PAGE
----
Please excuse me if I am telling you stuff you already know but I thought that this might be useful for an audience that doesn't know somw of the fundamentals about photography.
The aperture size is quite important when used in macro photography. The smaller the aperture size (the higher the f-stop) then the greater the depth of field
. This is the extend of the depth that is in focus.
I saw a great example that can be used to illustrate this in the "Get me some relief" thread
and I have attached this image below. I hope
that the member (Dominicus) doesn't mind. There is nothing wrong with the image but it does serve as a great illustration.
This coin was photographed with the coin tilted back rather than square on to try and show off the relief. The focal point on the coin can be seen as the centre of the area
of the coin that is in focus. I have added a small white dot (roughly in the centre of the image) at the place that I think is the focal point as assessed by the camera. As you scan towards the top of the coin you can see that the coin become more blurred because it is "out of focus" and the same wwhen you scan from the centre towards the bottom of the coin. The area
that you can see that is acceptably in focus is called the depth of field
The illustrated coin was photographed with a shutter speed of 1/100th of a second at F2.8.
The extent of this depth of field
is a function of the aperture. The larger the aperture (smaller f-stop) then the smaller the depth of field
i.e. the less area
of this image that would be within acceptable focus and thus a smaller aperture allows you to increase this depth of field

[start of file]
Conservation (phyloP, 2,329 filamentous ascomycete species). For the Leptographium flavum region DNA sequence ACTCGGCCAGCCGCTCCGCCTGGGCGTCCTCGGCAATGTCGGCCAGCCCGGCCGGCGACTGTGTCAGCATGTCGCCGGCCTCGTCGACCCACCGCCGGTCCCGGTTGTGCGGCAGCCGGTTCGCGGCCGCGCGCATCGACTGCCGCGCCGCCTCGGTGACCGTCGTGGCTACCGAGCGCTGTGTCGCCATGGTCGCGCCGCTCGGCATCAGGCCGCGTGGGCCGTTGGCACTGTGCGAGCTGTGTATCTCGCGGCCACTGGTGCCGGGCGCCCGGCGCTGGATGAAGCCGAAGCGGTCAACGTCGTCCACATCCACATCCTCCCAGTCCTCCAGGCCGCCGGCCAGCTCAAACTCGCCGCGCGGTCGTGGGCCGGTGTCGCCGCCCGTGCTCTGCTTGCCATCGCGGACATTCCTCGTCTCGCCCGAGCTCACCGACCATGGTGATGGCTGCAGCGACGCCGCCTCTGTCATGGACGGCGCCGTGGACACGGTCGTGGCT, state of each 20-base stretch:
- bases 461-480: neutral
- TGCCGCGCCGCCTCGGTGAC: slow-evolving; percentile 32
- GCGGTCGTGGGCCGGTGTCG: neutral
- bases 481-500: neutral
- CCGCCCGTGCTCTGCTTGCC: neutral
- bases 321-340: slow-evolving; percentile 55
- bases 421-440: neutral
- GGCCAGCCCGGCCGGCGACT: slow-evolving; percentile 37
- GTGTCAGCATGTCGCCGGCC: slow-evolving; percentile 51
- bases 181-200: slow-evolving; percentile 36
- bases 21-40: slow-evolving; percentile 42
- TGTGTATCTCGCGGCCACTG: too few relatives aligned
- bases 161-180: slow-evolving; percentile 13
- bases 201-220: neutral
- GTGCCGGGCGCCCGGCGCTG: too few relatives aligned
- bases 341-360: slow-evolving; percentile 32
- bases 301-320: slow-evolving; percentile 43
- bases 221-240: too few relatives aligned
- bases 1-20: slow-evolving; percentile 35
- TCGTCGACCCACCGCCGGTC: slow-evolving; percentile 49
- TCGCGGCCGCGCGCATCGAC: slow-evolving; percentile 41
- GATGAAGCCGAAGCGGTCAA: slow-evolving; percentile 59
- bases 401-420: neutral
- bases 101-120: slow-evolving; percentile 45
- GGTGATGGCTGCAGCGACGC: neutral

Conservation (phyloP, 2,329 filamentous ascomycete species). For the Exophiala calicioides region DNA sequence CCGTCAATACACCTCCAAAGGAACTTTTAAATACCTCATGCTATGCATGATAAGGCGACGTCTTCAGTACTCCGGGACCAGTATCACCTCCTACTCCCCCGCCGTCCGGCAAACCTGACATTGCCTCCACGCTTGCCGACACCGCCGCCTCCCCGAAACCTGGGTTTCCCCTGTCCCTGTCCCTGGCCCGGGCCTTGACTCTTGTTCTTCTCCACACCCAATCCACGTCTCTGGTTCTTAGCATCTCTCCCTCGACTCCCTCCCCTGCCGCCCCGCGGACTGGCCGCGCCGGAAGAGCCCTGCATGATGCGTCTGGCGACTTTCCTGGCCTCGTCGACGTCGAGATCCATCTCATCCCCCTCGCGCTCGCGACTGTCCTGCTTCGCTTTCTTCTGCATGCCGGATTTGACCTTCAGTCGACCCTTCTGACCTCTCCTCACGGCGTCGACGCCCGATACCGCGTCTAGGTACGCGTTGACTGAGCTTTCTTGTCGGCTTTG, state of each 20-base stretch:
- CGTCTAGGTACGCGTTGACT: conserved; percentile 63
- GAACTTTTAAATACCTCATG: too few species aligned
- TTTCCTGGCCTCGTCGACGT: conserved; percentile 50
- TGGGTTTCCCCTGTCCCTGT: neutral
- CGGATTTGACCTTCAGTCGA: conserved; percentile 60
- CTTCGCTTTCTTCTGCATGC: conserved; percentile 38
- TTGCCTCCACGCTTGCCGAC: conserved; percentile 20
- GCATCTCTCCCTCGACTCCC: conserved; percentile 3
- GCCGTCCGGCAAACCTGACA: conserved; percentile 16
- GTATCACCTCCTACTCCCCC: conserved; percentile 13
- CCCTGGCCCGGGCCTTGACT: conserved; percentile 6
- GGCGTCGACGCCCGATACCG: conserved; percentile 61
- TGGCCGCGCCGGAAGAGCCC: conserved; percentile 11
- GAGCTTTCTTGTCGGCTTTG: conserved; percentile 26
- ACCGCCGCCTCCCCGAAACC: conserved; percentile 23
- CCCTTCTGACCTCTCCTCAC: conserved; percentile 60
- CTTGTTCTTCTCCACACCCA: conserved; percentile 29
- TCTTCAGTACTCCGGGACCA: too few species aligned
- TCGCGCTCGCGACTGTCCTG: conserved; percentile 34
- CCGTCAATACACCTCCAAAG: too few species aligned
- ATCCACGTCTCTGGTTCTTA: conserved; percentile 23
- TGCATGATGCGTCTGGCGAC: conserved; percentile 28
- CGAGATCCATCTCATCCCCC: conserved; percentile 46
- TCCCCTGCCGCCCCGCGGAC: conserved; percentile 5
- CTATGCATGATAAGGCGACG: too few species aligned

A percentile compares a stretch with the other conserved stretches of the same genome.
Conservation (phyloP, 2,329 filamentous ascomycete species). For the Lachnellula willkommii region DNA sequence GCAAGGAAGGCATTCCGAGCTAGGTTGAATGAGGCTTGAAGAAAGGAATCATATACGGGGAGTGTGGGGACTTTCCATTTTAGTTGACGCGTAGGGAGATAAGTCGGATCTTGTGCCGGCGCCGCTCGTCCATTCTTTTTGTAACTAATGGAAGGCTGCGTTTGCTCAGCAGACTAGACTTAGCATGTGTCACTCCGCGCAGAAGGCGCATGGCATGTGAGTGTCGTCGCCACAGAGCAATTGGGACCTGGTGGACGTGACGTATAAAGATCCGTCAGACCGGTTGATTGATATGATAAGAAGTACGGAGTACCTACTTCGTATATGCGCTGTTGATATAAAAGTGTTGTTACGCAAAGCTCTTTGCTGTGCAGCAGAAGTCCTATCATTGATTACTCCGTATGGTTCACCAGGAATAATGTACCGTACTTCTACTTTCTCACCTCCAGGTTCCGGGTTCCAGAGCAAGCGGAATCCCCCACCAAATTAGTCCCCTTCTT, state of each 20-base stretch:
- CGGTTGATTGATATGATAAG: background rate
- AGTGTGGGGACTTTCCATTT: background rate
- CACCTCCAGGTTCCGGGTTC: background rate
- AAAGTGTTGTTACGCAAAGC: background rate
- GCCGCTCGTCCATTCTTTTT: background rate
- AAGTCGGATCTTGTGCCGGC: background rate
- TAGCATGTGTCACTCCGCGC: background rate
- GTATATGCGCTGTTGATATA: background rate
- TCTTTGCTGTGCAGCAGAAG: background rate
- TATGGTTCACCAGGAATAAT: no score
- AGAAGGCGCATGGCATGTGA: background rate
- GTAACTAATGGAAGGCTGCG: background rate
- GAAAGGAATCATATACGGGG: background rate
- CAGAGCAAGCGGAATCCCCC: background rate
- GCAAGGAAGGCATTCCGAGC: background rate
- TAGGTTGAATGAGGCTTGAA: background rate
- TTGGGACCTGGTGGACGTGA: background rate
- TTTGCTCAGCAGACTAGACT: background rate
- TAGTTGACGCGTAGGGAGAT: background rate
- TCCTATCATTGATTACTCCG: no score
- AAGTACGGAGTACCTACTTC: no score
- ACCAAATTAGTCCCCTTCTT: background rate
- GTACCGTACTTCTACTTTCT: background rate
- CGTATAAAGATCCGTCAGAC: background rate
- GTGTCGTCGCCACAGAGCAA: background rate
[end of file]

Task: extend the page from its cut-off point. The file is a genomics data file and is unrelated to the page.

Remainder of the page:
. The problem with this is that the smaller the aperture the more time is needed to get the correct amount of light into the camero for a correct exposure and thus the shutter speed gets larger with a smaller aperture. The shutter speed for any given aperture is a function of the amount of light and determined by the meter reading.
This now leads us to another potenital problem. As we make the aperture smaller to increase the depth of field
and the shutter speed has increased i.e. the shutter is open for longer then we need the camera to be stable to maintain a sharp
image. Any shutter speed slower than 1/90th of a second is open to introducing camera shake and even at these speeds it can impact on an image. With a macro image of a coin where we are trying to bring out as much detail in focus as possible any shake in the camera is liable to introduce blur. The image may well be in focus but because the lean is moving around the image blurs. As a result of this we need to use something such as a tripod or stand to keep the camera stable. Even having the camera on a tripod doesn't eliminate vibration however as the act
of pressing the button on the camera can cause the camera and tripod to brirate which can introduce blur. The solution to this is to use some form of remote shutter release or time delay release for the camera to avoid any chance of vibration.
I apologise for the lengthy email but once I started it just seemed to go on and on.... (sums me up!)